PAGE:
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The Canon 5D Mark II and ISO 1600

Richard Charpentier Canon Cameras, Notes from Rich, Photography, RLC Design Leave a Comment

Yesterday I read a comment on a blog I follow regarding the 5D Mark II and ISO 1600. The comment was to the effect that ISO 200 and ISO 1600 on the camera are close in noise level.

In other words, even shooting at such a high ISO you’re just not going to get a huge degree of noise.

Now, in my personal shooting with my 5D I have been impressed with the high ISO shooting. I mean, in comparison to my 40D there’s no comparison……

But 200 being as noise free as 1600? Really? I have to check this out…….  Experimentation time!

So, here’s how it lays out.  I took two photographs here in the gallery.  I borrowed Gary Persello’s “Twilight Brother” as my model.  I dig Gary’s stuff in a big way, so I figured why not use a favorite bronze.

The camera was set to Aperture Priority mode, I set it to f/2.8 (using the 24-70mm L series), and the camera suggested 1/50th of a second.  The shot was snapped and I changed settings quickly.  The first shot was done at ISO 200.  The second shot was setup at ISO 1600.  I kept the camera at f/2.8, and the camera suggested 1/400th of a second.  Shot number 2 was snapped, and here’s what we’ve got…….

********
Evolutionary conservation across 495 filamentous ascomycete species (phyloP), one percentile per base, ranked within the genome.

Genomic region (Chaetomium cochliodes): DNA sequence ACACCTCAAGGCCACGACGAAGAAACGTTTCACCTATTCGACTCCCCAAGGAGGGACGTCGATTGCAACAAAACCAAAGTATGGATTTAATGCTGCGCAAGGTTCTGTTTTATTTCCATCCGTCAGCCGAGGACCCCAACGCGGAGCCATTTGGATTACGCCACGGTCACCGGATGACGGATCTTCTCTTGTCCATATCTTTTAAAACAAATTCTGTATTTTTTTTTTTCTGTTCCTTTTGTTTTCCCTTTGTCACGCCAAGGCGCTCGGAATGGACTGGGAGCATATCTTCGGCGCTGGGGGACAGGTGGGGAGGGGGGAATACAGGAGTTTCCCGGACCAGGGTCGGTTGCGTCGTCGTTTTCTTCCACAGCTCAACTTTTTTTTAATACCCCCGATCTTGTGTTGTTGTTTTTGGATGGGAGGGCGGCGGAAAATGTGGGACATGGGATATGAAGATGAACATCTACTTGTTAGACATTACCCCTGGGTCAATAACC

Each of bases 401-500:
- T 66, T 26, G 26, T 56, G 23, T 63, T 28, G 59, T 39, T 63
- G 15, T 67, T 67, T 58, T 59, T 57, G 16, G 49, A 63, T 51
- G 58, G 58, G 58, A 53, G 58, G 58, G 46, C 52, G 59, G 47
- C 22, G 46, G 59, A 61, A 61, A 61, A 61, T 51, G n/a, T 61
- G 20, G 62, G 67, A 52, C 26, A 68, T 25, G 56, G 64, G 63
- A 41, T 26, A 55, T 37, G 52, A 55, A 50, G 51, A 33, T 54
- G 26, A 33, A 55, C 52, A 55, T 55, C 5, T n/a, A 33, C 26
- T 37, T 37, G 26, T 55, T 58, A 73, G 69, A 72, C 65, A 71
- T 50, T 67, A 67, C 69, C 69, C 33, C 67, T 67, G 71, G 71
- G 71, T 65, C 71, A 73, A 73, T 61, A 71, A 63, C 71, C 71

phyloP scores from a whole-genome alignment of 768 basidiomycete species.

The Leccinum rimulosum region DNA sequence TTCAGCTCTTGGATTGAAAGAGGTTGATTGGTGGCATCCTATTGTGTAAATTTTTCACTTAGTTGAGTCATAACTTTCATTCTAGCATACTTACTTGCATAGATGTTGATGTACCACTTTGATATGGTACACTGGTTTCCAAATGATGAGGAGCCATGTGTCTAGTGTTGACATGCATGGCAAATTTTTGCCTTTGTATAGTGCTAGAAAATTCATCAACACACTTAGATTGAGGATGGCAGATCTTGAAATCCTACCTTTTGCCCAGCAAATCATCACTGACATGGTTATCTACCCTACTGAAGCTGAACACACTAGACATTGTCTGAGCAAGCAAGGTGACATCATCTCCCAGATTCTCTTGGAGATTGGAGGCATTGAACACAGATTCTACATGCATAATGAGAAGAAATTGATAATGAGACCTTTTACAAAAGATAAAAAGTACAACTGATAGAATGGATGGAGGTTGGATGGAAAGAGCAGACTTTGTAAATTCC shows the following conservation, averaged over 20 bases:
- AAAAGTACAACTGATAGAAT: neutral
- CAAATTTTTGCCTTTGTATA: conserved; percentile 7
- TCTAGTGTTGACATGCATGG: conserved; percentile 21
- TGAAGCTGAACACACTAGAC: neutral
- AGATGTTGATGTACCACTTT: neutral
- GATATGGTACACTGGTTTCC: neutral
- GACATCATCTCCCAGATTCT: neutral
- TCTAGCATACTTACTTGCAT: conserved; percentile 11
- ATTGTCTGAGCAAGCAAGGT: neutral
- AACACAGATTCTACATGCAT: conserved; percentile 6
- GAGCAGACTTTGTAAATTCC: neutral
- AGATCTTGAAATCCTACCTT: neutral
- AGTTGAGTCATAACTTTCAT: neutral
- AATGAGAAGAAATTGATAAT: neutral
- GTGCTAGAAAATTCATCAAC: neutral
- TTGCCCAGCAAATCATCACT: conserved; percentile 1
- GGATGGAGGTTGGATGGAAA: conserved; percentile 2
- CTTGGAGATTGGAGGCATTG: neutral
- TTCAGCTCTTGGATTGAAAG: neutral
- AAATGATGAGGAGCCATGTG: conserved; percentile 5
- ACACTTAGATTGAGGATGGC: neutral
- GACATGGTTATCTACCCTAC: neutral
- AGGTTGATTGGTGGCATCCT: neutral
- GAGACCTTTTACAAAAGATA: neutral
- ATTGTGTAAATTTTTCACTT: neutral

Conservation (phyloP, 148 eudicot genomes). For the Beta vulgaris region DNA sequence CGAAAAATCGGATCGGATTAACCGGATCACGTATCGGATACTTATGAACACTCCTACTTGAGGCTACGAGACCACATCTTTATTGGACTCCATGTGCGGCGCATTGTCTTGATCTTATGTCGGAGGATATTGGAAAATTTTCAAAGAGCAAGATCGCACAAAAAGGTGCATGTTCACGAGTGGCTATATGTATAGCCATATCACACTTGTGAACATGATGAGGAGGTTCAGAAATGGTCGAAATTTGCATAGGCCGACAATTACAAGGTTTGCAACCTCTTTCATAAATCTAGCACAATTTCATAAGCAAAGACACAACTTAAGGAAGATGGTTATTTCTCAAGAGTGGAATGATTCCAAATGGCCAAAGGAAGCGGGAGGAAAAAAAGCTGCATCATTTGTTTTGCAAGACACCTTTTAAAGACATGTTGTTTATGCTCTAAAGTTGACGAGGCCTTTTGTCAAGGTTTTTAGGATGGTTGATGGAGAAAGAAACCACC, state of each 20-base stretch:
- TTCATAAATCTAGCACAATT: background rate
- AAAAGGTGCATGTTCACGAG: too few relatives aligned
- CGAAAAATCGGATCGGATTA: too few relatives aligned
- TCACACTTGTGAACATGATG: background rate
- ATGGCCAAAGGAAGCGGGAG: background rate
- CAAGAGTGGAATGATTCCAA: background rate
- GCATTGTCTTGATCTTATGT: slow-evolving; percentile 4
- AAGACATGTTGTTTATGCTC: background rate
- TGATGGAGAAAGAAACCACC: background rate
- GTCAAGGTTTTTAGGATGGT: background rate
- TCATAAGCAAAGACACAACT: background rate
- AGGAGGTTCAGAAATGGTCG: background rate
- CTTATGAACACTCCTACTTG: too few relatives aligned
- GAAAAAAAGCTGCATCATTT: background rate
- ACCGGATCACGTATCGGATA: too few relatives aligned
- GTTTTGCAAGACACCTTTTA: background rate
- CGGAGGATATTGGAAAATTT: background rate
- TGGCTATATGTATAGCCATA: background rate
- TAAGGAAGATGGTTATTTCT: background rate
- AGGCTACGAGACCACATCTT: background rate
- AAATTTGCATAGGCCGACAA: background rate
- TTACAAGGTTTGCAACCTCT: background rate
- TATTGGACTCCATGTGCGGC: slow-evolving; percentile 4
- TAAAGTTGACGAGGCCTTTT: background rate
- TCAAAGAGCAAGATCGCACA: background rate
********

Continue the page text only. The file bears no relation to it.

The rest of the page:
Canon 5D Mark II, ISO 200, f/2.8, 1/50th

Canon 5D Mark II, ISO 1600, f/2.8, 1/400th

As you can see, the two images are pretty darned sharp when you look at them overall on the web.  We haven’t zoomed in yet, but an initial look says to me, “Yup, 1600 is pretty clean!”

But is it super clean?  Let’s zoom in a touch, shall we?

Canon 5D Mark II, ISO 200, f/2.8, 1/50th. Very clean

Canon 5D Mark II, ISO 1600, f/2.8, 1/400th. A little noise in the background, but workable

What I found this morning was pretty simple.  Even at ISO 1600 the 5D Mark II does produce a sharp image.  Heck, it picked up some cobwebs on the bronze (I’ve dusted it since).  There is perceptible noise though when zooming in at 100% on Photoshop.  It is not distracting or severe noise, and you can easily deal with it in Photoshop, Lightroom, or your favorite noise processing plugin.  You won’t need to do much.

If you’re shooting for web, and for smaller resolution images online the noise isn’t a worry.  If you’re shooting for large format prints (like I do) you’ll need to do slight clean up at 1600.  The difference between 200 and 1600 is perceptible, but not a show stopper.

Frankly, I’m extremely impressed by the image quality at such a high ISO.  I’ll tell you, my 40D couldn’t produce similar results.  As I don’t have that camera with me today, I can’s show you a comparison.  But if you’d like I’d be more than happy to do the same experiment with the 40D.  Leave your comments if you’d like to see that!

By the way, I’ve also seen high ISO shooting from the D700 (Nikon).  My friend Josh has one.  You know what?  The D700 does an amazing job at high ISOs, and definitely outperforms in that department compared to my Canon.  Sorry all, it has to be said.  Still, I’m impressed with the gear I use, and that’s why I use it!

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